AuthorityRevocationList ::= ATTRIBUTE
WITH ATTRIBUTE-SYNTAXCertificateList
UserPassword ::= ATTRIBUTE
WITH ATTRIBUTE-SYNTAX
OCTETSTRING(SIZE(0...ub-user-password))
MATCHES FOR EQUALITY
-- macros
ALGORITHM MACRO ::=
BEGIN
TYPE NOTATION ::= "PARAMETER" type
VALUE NOTATION ::= value(VALUE OBJECT IDENTIFIER)
END -- of ALGORITHM
ENCRYPTED MACRO ::=
BEGIN
TYPE NOTATION ::= type (ToBeEnciphered)
VALUENOTATION ::= value (VALUE BIT STRING
- -the value of the bit string is generated by
- -taking the octets which form the complete
- -encoding (using the ASN.1 Basic Encoding Rules)
- -of the value of the ToBeEnciphered type and
- -applying an encipherment procedure to those octets--
END
SIGNED MACRO ::=
BEGIN
TYPE NOTATION ::= type (ToBeSigned)
VALUE NOTATION ::= value(VALUE
SEQUENCE{
ToBeSigned,
AlgorithmIdentifier, -- of the algorithm used to generate the signature
ENCRYPTED OCTET STRING
- -where the octet string is the result
- -of the hashing of the value of
- -"ToBeSigned"- -}
)
END -- of SIGNED
SIGNATURE MACRO ::=
BEGIN
TYPE NOTATION ::= type (OfSignature)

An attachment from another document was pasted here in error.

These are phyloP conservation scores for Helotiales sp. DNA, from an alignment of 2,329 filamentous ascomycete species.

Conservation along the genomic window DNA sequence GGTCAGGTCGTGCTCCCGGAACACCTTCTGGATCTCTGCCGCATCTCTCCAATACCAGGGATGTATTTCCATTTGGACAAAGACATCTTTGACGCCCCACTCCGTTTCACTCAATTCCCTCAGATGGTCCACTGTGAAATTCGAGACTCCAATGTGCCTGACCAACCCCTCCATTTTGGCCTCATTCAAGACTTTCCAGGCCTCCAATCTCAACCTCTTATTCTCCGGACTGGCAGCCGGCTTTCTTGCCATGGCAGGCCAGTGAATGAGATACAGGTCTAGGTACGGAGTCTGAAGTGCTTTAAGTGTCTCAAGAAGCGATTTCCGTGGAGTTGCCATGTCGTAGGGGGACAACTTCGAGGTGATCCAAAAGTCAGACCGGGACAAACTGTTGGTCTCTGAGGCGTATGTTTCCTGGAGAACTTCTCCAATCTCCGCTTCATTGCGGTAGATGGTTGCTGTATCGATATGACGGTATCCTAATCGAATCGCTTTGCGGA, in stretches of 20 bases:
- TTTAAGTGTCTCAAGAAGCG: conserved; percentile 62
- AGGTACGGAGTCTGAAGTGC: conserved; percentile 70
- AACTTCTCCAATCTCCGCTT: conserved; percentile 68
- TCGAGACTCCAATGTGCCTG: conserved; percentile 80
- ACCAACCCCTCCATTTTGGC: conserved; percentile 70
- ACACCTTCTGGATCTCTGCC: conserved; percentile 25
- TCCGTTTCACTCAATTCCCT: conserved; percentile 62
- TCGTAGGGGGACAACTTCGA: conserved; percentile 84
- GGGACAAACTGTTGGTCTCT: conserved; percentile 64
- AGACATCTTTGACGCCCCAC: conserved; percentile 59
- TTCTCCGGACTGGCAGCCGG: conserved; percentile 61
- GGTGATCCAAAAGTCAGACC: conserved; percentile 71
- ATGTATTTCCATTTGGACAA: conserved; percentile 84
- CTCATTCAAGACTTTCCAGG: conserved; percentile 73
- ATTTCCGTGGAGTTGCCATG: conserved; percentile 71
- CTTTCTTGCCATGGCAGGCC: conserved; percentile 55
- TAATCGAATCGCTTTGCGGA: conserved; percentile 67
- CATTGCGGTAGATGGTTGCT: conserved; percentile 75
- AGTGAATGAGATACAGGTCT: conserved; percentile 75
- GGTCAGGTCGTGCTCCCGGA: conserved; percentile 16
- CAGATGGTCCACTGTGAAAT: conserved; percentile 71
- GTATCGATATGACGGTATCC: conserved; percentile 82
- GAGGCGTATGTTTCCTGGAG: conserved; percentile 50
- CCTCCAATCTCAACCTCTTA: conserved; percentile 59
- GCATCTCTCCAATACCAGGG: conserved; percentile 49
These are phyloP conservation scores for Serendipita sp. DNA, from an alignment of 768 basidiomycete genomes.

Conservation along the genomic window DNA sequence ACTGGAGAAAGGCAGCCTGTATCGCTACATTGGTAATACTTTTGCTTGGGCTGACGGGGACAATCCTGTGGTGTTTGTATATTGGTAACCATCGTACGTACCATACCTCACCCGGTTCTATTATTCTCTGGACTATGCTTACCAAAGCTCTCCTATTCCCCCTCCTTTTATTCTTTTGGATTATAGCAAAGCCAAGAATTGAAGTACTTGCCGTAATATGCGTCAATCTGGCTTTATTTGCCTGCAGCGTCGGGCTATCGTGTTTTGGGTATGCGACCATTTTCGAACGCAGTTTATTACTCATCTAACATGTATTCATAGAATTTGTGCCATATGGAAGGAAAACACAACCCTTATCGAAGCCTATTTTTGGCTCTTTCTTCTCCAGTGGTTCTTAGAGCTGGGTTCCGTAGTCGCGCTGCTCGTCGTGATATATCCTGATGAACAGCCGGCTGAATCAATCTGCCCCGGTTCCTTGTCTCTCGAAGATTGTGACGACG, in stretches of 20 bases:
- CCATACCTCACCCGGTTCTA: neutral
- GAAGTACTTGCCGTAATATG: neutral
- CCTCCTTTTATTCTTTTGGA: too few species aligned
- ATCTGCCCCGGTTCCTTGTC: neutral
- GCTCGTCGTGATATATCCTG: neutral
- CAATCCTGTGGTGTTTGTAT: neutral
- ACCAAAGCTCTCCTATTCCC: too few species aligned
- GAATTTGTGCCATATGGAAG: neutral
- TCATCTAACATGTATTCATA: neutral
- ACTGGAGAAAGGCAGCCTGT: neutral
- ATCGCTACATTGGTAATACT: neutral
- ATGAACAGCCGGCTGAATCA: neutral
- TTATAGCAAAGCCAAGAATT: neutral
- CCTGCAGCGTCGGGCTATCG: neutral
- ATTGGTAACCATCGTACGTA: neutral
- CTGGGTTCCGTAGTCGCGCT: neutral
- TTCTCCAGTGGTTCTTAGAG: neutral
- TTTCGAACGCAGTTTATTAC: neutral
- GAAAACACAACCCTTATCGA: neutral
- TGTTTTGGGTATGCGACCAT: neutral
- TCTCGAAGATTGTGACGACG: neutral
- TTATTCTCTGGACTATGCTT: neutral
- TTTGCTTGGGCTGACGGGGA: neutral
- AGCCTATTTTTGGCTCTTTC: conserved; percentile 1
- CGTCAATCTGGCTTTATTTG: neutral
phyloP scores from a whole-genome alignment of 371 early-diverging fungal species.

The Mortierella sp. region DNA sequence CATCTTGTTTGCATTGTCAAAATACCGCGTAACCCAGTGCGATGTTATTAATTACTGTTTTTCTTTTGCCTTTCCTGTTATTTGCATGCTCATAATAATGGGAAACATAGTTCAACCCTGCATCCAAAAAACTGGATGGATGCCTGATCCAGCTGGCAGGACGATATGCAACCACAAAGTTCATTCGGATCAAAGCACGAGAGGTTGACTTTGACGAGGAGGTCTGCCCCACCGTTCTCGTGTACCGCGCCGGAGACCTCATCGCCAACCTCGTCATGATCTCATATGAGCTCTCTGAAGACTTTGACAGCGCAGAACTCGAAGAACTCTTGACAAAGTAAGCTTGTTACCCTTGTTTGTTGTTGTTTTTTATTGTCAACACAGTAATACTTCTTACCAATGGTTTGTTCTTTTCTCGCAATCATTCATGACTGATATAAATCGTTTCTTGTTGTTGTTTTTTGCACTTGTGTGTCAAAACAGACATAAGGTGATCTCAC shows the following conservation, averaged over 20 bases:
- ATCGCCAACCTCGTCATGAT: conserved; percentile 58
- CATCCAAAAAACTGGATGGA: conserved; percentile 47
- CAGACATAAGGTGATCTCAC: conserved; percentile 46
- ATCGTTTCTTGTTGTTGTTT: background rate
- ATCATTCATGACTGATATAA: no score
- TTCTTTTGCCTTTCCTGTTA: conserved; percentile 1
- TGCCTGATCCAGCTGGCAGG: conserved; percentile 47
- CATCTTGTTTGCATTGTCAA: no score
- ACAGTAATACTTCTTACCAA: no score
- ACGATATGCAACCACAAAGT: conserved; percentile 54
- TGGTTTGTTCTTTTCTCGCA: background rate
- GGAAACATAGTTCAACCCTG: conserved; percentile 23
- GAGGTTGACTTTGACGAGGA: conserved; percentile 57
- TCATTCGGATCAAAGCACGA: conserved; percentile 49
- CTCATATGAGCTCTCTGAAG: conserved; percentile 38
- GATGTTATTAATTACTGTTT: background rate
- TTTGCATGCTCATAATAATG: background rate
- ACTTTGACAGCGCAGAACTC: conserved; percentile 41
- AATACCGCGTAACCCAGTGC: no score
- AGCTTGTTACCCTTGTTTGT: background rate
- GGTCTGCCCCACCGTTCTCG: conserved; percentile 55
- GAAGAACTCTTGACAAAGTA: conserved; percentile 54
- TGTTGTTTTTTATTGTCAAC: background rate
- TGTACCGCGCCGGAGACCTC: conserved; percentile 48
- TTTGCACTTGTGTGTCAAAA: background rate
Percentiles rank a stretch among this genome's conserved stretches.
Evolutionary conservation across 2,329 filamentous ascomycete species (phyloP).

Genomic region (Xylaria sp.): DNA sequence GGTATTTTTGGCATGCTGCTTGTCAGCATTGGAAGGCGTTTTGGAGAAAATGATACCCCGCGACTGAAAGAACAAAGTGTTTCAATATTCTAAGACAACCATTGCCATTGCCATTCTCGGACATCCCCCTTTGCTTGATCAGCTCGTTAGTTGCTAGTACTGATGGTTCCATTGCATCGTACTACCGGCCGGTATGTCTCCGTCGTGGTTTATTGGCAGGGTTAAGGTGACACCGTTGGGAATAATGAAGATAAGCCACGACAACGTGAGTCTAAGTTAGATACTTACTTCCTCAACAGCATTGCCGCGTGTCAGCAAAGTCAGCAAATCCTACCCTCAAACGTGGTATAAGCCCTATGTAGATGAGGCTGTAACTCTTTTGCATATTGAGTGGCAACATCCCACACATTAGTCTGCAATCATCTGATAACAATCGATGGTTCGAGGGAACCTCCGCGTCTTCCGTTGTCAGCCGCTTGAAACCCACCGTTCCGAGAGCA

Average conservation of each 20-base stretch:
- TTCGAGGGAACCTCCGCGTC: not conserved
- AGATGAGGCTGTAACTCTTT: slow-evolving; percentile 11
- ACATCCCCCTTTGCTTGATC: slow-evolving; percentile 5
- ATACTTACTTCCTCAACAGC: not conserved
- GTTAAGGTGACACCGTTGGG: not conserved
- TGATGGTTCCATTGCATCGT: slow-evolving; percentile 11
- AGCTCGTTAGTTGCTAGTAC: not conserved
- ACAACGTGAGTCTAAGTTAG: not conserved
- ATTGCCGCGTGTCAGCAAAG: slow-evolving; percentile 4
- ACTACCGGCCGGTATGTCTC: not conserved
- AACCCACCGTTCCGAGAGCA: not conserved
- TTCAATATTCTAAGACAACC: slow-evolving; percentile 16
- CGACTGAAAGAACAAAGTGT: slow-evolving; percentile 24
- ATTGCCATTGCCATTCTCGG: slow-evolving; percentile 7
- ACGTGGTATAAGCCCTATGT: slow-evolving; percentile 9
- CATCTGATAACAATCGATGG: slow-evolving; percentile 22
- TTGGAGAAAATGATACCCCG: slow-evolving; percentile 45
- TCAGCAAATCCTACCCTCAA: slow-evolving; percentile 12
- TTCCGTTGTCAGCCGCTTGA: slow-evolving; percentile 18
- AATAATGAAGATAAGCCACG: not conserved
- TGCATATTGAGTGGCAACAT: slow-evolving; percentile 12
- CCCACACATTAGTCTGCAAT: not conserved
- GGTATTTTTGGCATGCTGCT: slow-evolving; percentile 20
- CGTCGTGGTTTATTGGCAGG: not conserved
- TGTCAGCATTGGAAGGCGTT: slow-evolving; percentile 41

VALUE NOTATION ::= value(VALUE
SEQUENCE{
AlgorithmIdentifier,
- -of the algorithm used to compute the signature
ENCRYPTED OCTET STRING
- -where the octet string is a function (e.g. a compressed or hashed version)
- -of the value "OfSignature", which may include the identifier of the
--algorithm used to compute the signature- -}
)
END -- of SIGNATURE
PROTECTED MACRO ::= SIGNATURE
END- -of Authentication Framework Definitions
ANNEX H
(to Recommendation X.509)
Reference Definition of algorithm object identifiers
This Annex is not an integral part of the Recommendation.
This Annex defines object identifiers assigned to authentication and encryption algorithms, in the absence of a formal register. It is intended to make use of such a register as it becomes available. The definitions take the form of the ASN.1 module, AlgorithmObjectIdentifiers.
AlgorithmObjectIdentifiers {joint-iso-ccitt ds(5) modules(1)
algorithmObjectIdentifiers(8)}
DEFINITIONS ::=
BEGIN
EXPORTS
encryptionAlgorithm, hashAlgorithm, signatureAlgorithm,
rsa,squareMod-n,sqMod-nWithRSA;
IMPORTS
algorithm,authenticationFramework
FROM UsefulDefinitions {joint-iso-ccitt ds(5)modules(1)
usefulDefinitions(0)}
ALGORITHM FROM AuthenticationFramework authenticationFramework;
-- categories of object identifier
encryptionAlgorithm OBJECT IDENTIFIER ::= {algorithm 1}
hashAlgorithm OBJECT IDENTIFIER ::= {algorithm 2}
signatureAlgorithm OBJECT IDENTIFIER ::= {algorithm 3}
-- algorithms
rsa ALGORITHM
PARAMETER KeySize
::= {encryptionAlgorithm1}
KeySize ::= INTEGER
sqMod-n ALGORITHM
PARAMETER BlockSize
::= {hashAlgorithm1}
BlockSize ::= INTEGER
sqMod-nWithRSA ALGORITHM
PARAMETER KeyAndBlockSize
::= {signatureAlgorithm 1}
KeyAndBlockSize ::= INTEGER
END -- of Algorithm Object Identifier Definitions
_______________
PAGE21 Fascicle VIII.8 - Rec. X.511